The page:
Most people use email for this, but this can be a very insecure way to send information. Even if it arrives without someone gaining access, there are now copies of passwords in your own email and in your client’s ‘sent’ folder.
Spreadsheets are also a terrible option, with passwords being stored in plain text with copies created everywhere that file moves.
These practices also can make insecure password sharing seem normal for your client. So when a malicious person asks for their password in the future, they may give it over without as much thought.
Let’s look at a few ways you can request passwords without as much risk.
The examples will be using Content Snare - which is our software product for collecting information from clients. The same methods can be used via email. As of writing, Content Snare does not have a dedicated system for collecting passwords, but this may change in the future.
Based on where you operate, there may be laws that restrict certain methods or even storage of your clients passwords - so please look into this before you go ahead. These methods of collecting passwords are not legal advice.
1. Don’t collect them
I know, I know. You’ve come to learn how to collect passwords and this guy is telling you not to.
But hear me out.
If you can avoid collecting them at all, this is the best option.
Some examples are asking them to create you as a user on their account. For example if you need a WordPress login, you could send them a video or list of steps on how to add you as a user.
You’ll receive an email with a way to reset your password.
This works for lots of different apps and services, and is the most secure option to get access to client accounts.
Of course there are times when this isn’t possible, or your clients aren’t tech-savvy enough to work it out. Plus there is an argument for making things very simple and easy for your clients.
2. Screen share
Also you could do this process FOR your clients by screen sharing, taking control of their computer and creating the accounts for yourself.
I’ve done this when I needed access to something just once. Instead of dealing with passwords and 2-factor authentication, it’s easier to just get them to log in and then you control their keyboard and mouse remotely to do what needs to be done. Zoom can do this and is free.
3. Analog methods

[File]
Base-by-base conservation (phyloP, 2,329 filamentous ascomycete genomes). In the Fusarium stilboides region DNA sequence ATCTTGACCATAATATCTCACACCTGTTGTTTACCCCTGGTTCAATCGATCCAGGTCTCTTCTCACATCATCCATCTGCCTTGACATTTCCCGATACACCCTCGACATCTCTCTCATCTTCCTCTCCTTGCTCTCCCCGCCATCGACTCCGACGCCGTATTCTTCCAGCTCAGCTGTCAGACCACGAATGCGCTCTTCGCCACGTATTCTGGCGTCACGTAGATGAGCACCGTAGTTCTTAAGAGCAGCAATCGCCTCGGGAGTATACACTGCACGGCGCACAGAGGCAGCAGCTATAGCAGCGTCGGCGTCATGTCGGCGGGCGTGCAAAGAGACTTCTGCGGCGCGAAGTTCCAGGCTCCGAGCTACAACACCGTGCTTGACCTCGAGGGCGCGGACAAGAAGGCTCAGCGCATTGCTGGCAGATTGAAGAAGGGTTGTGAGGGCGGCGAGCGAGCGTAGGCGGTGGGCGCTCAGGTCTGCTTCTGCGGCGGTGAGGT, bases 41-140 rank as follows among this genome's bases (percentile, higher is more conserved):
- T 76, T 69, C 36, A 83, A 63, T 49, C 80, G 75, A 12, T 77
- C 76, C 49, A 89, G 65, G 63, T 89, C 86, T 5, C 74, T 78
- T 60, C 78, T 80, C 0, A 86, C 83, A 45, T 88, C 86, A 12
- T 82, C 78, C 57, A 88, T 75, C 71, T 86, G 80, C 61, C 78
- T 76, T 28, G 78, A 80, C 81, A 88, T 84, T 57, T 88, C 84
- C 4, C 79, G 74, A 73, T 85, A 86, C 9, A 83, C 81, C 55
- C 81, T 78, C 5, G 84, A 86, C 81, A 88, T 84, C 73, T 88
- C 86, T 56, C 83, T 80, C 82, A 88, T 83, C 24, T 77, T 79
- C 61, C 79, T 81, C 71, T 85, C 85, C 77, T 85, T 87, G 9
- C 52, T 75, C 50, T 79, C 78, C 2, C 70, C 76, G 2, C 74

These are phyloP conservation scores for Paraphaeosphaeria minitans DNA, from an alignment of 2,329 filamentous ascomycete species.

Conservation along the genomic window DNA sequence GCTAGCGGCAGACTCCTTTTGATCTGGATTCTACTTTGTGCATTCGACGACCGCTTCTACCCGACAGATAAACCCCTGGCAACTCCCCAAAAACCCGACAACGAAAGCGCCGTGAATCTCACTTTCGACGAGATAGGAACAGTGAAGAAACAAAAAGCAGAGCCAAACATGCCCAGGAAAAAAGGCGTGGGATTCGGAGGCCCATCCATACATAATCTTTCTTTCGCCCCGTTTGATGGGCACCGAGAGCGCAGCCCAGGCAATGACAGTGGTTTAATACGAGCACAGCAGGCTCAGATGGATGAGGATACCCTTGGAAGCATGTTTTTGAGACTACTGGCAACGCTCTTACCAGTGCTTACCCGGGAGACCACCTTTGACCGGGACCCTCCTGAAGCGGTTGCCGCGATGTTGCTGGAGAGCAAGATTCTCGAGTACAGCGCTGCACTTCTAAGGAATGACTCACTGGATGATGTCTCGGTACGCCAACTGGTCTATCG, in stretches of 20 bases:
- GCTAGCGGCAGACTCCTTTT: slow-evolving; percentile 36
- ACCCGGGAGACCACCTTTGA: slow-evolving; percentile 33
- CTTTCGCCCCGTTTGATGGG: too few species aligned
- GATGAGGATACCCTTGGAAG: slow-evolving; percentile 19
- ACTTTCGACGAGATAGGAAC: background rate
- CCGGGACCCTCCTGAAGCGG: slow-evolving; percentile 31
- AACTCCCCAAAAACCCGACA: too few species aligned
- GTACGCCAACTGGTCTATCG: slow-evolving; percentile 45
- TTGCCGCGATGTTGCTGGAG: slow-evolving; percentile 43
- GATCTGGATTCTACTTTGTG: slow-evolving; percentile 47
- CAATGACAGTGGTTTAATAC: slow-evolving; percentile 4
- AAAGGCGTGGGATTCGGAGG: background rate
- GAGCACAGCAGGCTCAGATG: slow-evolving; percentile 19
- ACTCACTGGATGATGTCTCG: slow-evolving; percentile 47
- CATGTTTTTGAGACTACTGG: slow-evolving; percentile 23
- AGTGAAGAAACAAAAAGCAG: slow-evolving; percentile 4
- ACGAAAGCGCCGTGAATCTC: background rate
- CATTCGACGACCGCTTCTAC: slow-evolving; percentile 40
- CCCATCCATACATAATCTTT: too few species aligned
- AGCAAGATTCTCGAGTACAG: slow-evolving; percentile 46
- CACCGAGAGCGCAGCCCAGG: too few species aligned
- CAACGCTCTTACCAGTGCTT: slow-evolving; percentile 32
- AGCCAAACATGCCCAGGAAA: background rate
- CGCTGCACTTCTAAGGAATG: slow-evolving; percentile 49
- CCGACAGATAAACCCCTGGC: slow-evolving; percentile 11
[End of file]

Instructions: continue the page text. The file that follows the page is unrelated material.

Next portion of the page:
Before moving on to the techy solutions, I have to mention in-person meetings and phone calls. While there are still risks, these are both better than email.
4. Password managers
When you receive passwords - these should go immediately into your secure password manager like 1Password or Bitwarden. Never store them in spreadsheets or plain text.
However many of these managers can also be used to share passwords. If your client is tech savvy enough, they could create an account, add the passwords and share them with you.
While a more secure option, this is often a bit too much to ask of clients.
5. Content Snare (recommended)
The main benefit here is that you can request passwords at the same time as collecting all the other information you need your client. Think of it like a checklist of things your client needs to provide, with automatic reminders to keep them accountable.
6. One Time Secret
One Time Secret and similar services allow you to enter some information and create a special link to it that can only be accessed once.
In short, you instruct your clients to enter their passwords, type in a passphrase and generate a link. You access that link and put all the passwords in your secure password manager.
Using One Time Secret via email
This is as simple as emailing them with a short explanation on how the process works, with a link to One Time Secret.
You can make it easier by including a small block of text that they can paste in, like this:
WordPress login Url: Username: Password: Web Hosting login Url: Username: Password
Of course you would extend this to as many services as you need. You may also want to encourage them to send one Secret with the usernames and one with passwords. There is a balancing act between security and making things simple for your clients.
Now of course, using a service like this has its own risks. OneTimeSecret clearly works on someone else's server.